Paris Air Show

Second-tier suppliers will have more say in new OEM designs

 - December 13, 2006, 9:42 AM

IBM predicts a sea change in the aerospace industry over the next five to 10 years, one that will transform the prevailing business model from one dominated by what IBM aerospace and defense industry sector partner Michael Hackerson called vertical silos to a more egalitarian and cooperative approach.  

As a result, integrating and streamlining workflow will prove vital, said Hackerson, as collaboration between suppliers and OEMs demands more information sharing and sophisticated supply chain management. Of course, as the industry moves away from a culture of pure self interest and toward collaboration, process consistency across companies becomes all the more important.

The 787 program, where Boeing acts a systems integrator more than an aircraft builder, provides one of the most recent and vivid examples of the trend. Second-tier suppliers participate much more in the design of the airplane. At the end of the supply line, Boeing takes delivery of much bigger sections of the airplane, speeding assembly immeasurably. Consequently, the company expects to be able to build a 787 in three or four days and sell them at a price the ailing airline business can afford.

For too long, said Hackerson, “dominator” companies such as Boeing have found themselves caught between the pursuit of industry dominance and the need for increased collaboration, resulting in a steady decline in the effectiveness of traditional business models and jeopardizing the health of the industry as a whole. To foster growth over the long term, the big industry players need to adjust their strategy and turn themselves from OEMs into what IBM calls OEPs (original equipment providers).

To gain insight into the challenges the industry faces over the next decade, IBM interviewed executives of the industry’s leading companies. The financial pressures of three straight years of airline losses and coming defense spending cuts has created problems in several areas, said the IBM report. Aside from the 787, OEPs and suppliers generally have not adapted well, it added.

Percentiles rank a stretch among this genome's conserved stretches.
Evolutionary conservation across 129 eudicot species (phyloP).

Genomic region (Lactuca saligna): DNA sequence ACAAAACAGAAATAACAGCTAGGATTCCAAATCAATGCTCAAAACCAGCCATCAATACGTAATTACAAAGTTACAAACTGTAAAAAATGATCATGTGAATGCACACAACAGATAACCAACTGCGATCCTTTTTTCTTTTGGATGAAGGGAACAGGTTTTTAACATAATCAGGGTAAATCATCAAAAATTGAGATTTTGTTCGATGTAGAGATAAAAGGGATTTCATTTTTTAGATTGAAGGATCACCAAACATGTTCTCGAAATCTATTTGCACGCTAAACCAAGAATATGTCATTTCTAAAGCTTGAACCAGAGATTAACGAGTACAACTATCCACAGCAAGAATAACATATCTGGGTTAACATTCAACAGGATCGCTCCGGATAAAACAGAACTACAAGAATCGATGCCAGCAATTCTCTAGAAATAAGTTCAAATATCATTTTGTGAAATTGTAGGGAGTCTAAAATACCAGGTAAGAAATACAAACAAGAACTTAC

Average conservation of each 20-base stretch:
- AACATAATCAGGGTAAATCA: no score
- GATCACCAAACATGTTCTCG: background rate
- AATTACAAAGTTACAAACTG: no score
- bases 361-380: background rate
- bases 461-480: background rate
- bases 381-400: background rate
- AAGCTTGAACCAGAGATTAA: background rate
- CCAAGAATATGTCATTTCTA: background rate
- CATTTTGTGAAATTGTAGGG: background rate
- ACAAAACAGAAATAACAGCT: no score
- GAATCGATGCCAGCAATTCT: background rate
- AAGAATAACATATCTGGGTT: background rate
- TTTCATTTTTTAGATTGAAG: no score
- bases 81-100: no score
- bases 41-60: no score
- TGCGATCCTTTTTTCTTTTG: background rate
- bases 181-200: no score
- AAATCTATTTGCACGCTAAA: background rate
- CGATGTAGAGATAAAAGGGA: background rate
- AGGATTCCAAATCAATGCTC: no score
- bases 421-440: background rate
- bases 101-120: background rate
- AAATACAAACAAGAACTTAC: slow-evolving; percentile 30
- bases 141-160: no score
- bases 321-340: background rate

The need for collaboration and integration has quickly increased, but companies’ processes, infrastructure and culture haven’t kept pace, according to the survey. It still isn’t unusual to see six or seven tiers of suppliers between the prime contractor and lowest member of the supply chain. Even when companies have tried to establish an infrastructure to integrate their networks of suppliers and partners, they often cannot afford to maintain and operate it. Engineering in particular relies on homegrown or heavily customized applications, a situation that results in a high number of disparate product lifecycle management systems.

As a result, companies have found that technology in and of itself isn’t sufficient to differentiate their products. Technological sophistication must match a customer’s ability to pay, according to the report.

Despite efforts to integrate, too many so-called dominators populate the industry “ecosystem,” said Hackerson. As a result, dominators have all adopted different technologies, platforms and applications, forcing suppliers that serve them to develop separate or highly customized systems for routine activities.

“The challenge is to optimize a supply chain that moves very slowly,” said Hackerson. “It’s not like making high-volume, low-dollar-value products. But we’re seeing progress. For a long time, the aerospace and defense business has been reluctant to look at the auto industry’s model. Now we’re seeing moving assembly lines, for example.”

Of course, better efficiency translates into a more affordable product, something the airline industry and militaries badly need in this era of shrinking profits and military budgets. But affordable means more than just lower prices. Lowering the cost of upkeep is just as important.

“The model is changing from pay for breakage to pay for usage,” said Hackerson. “Customers are willing to pay a premium for reliability.” Simply put, contracts will include more penalties for time out of service, for example. “That can either mean more risk [for the OEMs] or an opportunity,” said Hackerson.